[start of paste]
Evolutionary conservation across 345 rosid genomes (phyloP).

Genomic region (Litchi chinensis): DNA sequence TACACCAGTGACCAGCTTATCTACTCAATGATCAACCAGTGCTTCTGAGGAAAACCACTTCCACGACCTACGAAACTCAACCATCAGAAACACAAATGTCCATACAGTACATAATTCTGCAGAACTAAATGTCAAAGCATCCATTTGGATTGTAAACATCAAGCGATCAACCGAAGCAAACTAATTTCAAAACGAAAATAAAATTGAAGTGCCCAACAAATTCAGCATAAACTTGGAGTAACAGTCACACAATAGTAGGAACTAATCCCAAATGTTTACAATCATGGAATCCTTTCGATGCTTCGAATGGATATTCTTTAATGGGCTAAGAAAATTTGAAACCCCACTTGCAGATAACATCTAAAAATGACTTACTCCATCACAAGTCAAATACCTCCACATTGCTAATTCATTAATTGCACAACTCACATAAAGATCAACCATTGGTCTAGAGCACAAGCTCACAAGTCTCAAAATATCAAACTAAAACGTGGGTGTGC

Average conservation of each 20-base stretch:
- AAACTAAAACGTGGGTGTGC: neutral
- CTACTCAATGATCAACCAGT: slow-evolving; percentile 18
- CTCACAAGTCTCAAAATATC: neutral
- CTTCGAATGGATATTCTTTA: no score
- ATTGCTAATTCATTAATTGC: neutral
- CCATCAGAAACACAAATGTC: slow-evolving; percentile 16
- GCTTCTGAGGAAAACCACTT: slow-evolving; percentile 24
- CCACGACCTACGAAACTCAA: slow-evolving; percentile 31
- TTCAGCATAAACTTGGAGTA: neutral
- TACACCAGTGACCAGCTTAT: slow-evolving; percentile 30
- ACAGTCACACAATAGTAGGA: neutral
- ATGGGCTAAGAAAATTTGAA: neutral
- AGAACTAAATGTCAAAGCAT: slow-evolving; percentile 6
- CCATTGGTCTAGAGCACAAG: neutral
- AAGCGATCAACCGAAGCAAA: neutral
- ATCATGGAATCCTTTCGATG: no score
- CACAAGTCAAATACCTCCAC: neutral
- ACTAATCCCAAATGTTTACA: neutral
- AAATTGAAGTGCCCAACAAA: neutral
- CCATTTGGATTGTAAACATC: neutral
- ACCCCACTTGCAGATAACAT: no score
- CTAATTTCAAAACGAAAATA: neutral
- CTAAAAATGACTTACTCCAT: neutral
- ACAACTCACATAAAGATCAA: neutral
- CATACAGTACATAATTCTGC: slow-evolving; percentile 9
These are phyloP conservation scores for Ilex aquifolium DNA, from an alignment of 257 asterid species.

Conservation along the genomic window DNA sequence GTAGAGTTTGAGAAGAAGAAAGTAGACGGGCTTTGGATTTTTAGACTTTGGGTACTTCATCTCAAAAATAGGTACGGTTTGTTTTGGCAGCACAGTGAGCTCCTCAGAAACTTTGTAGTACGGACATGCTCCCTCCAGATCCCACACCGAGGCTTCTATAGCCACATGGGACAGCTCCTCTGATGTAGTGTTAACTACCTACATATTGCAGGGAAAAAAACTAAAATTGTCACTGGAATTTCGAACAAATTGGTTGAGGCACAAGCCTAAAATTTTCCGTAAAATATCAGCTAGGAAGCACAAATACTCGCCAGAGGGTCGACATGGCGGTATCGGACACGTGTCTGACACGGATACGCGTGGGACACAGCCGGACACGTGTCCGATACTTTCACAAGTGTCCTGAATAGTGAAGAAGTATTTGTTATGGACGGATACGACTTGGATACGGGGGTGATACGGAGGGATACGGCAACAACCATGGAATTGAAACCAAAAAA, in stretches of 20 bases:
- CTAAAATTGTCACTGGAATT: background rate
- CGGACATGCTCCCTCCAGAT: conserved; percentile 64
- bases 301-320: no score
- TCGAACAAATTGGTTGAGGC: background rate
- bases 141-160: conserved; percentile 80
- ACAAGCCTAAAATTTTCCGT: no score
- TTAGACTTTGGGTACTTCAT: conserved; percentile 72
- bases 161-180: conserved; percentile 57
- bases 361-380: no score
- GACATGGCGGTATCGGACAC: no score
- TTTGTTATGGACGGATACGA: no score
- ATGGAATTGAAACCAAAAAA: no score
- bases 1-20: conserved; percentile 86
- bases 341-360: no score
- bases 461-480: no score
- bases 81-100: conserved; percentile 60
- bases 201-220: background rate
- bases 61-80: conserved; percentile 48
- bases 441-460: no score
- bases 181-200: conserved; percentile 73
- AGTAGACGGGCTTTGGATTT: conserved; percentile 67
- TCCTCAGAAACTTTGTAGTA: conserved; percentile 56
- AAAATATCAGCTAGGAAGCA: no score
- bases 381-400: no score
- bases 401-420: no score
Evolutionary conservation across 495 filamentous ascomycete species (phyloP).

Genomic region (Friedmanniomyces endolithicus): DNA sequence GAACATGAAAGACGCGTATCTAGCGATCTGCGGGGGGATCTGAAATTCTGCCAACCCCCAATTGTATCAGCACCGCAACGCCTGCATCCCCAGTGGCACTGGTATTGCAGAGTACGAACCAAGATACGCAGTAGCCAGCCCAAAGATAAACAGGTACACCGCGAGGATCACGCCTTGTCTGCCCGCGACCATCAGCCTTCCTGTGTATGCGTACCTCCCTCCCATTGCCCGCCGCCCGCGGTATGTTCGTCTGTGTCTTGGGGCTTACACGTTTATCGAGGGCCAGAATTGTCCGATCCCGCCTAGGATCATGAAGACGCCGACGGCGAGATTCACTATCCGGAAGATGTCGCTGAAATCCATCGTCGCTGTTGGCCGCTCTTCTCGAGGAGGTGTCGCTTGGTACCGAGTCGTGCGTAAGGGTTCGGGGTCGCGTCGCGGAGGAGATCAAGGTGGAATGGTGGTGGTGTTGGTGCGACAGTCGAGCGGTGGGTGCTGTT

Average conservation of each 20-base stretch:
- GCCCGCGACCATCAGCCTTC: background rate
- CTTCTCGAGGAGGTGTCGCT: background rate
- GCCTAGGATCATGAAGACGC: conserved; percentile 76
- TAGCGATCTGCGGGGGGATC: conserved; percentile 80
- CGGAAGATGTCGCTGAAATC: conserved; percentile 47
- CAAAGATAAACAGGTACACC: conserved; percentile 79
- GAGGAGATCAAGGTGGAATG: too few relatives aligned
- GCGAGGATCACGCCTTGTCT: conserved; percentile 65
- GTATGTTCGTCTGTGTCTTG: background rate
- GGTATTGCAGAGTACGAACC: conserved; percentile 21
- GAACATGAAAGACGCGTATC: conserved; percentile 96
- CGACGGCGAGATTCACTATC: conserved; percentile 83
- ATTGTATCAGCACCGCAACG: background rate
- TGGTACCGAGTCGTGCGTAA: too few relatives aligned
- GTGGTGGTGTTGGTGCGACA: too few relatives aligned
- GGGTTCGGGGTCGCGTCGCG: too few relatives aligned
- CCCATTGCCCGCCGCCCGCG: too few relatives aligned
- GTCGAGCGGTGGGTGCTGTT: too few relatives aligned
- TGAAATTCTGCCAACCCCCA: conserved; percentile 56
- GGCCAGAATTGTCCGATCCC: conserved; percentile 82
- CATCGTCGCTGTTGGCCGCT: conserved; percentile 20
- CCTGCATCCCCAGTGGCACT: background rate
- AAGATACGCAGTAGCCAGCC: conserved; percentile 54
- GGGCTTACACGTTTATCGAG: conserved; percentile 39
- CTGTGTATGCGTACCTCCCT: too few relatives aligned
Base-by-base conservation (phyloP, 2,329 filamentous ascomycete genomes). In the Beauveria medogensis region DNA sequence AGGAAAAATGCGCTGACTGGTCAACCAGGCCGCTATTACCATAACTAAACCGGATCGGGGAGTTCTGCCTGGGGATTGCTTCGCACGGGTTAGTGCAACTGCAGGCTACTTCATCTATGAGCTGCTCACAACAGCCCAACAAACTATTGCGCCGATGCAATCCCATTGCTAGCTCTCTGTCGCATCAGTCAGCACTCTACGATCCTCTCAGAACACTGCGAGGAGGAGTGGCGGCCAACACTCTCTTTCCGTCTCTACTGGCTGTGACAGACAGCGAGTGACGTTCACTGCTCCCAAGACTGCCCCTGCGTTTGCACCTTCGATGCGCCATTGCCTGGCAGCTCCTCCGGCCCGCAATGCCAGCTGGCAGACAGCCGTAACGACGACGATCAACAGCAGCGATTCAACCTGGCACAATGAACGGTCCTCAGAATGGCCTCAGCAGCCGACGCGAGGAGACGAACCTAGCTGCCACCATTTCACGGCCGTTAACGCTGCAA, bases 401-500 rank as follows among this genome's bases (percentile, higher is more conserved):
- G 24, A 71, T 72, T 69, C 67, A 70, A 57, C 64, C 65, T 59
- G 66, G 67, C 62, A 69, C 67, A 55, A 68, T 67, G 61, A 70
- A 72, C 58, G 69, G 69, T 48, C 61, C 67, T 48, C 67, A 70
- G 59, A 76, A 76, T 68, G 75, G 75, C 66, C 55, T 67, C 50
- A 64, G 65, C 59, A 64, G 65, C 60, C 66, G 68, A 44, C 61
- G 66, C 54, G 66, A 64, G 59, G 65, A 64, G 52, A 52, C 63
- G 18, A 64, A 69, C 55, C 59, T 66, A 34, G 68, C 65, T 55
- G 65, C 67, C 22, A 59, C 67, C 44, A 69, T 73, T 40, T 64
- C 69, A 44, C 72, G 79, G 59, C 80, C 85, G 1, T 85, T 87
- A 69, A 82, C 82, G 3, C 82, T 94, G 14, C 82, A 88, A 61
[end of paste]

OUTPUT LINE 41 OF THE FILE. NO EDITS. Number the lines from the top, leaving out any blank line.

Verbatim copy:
- TTTGTTATGGACGGATACGA: no score